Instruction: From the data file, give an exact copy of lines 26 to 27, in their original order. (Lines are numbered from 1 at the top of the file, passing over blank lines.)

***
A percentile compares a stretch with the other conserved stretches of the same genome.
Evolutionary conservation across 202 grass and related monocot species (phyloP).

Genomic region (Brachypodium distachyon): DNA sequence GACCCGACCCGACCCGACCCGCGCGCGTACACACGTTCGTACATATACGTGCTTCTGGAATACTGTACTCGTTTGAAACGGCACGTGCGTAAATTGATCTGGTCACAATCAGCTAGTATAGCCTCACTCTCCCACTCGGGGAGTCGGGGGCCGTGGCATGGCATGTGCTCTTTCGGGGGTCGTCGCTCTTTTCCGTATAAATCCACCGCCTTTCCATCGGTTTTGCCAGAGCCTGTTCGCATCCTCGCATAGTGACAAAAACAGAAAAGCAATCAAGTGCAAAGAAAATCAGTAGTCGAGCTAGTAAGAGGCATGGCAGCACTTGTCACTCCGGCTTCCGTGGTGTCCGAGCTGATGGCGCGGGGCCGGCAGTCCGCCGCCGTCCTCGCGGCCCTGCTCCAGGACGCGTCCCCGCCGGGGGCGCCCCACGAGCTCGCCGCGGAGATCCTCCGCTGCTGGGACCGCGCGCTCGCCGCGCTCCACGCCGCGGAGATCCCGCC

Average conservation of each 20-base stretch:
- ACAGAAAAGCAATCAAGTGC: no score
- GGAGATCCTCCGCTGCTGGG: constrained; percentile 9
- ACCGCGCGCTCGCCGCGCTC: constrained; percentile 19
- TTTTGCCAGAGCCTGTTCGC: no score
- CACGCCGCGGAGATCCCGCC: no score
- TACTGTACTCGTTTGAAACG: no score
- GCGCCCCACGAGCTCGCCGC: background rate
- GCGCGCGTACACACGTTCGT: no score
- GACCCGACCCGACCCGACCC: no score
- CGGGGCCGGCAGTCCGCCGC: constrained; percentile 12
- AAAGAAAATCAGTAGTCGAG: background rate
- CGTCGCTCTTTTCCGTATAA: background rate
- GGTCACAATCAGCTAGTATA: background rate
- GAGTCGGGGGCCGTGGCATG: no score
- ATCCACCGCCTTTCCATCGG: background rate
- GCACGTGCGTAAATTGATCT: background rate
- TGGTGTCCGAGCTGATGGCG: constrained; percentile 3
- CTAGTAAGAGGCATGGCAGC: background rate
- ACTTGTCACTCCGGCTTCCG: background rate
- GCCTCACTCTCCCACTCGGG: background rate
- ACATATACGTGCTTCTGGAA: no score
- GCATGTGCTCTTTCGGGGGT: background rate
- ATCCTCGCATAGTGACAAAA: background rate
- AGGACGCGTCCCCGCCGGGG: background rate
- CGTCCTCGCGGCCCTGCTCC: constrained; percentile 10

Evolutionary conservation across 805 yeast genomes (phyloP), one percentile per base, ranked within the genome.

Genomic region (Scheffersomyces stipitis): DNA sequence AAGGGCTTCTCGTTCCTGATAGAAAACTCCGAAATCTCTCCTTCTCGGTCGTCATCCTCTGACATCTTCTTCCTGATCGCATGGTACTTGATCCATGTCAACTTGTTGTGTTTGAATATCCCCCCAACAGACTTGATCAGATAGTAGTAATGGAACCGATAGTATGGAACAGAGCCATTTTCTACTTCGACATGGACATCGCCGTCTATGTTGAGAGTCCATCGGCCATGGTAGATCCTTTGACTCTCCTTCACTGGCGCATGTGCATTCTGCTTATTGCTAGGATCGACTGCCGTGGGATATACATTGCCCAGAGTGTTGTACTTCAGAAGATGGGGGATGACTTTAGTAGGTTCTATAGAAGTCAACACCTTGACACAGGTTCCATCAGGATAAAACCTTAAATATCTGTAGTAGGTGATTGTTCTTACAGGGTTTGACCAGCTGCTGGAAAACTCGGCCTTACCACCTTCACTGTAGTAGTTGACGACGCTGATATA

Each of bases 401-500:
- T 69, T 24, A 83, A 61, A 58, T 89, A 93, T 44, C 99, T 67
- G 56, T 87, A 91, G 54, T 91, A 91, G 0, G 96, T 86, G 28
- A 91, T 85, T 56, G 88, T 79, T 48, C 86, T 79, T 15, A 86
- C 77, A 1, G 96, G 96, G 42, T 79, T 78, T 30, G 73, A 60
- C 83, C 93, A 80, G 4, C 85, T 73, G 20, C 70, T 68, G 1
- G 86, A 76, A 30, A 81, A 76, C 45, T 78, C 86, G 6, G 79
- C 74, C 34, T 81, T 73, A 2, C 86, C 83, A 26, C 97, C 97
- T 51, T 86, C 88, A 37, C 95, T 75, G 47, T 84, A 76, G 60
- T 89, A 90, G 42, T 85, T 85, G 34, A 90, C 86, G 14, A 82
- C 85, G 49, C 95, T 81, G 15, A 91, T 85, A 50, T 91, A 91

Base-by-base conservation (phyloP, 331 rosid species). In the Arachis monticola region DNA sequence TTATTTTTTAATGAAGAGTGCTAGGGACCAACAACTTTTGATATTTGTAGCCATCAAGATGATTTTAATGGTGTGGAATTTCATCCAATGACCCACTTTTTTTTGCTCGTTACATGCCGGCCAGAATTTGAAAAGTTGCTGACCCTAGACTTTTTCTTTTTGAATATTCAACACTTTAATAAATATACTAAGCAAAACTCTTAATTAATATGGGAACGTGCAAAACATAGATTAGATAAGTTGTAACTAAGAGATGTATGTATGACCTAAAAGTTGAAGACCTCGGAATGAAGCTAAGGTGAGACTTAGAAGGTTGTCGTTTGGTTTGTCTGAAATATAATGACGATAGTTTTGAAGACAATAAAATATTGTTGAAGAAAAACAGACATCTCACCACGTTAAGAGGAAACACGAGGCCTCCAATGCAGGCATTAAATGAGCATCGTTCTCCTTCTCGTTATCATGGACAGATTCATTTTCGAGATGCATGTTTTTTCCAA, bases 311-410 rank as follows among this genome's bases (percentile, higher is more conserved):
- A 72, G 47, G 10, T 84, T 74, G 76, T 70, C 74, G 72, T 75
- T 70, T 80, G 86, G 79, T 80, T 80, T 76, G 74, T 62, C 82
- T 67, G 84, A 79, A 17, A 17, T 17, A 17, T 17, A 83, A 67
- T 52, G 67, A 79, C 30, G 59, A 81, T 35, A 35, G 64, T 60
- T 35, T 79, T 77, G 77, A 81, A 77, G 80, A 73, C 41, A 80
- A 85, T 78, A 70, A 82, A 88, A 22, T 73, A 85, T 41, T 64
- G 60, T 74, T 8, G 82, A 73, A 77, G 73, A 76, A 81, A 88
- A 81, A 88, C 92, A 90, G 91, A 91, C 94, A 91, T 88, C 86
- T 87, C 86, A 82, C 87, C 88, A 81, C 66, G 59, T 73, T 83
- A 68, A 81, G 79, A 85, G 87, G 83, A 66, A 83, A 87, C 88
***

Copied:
- GCATGTGCTCTTTCGGGGGT: background rate
- ATCCTCGCATAGTGACAAAA: background rate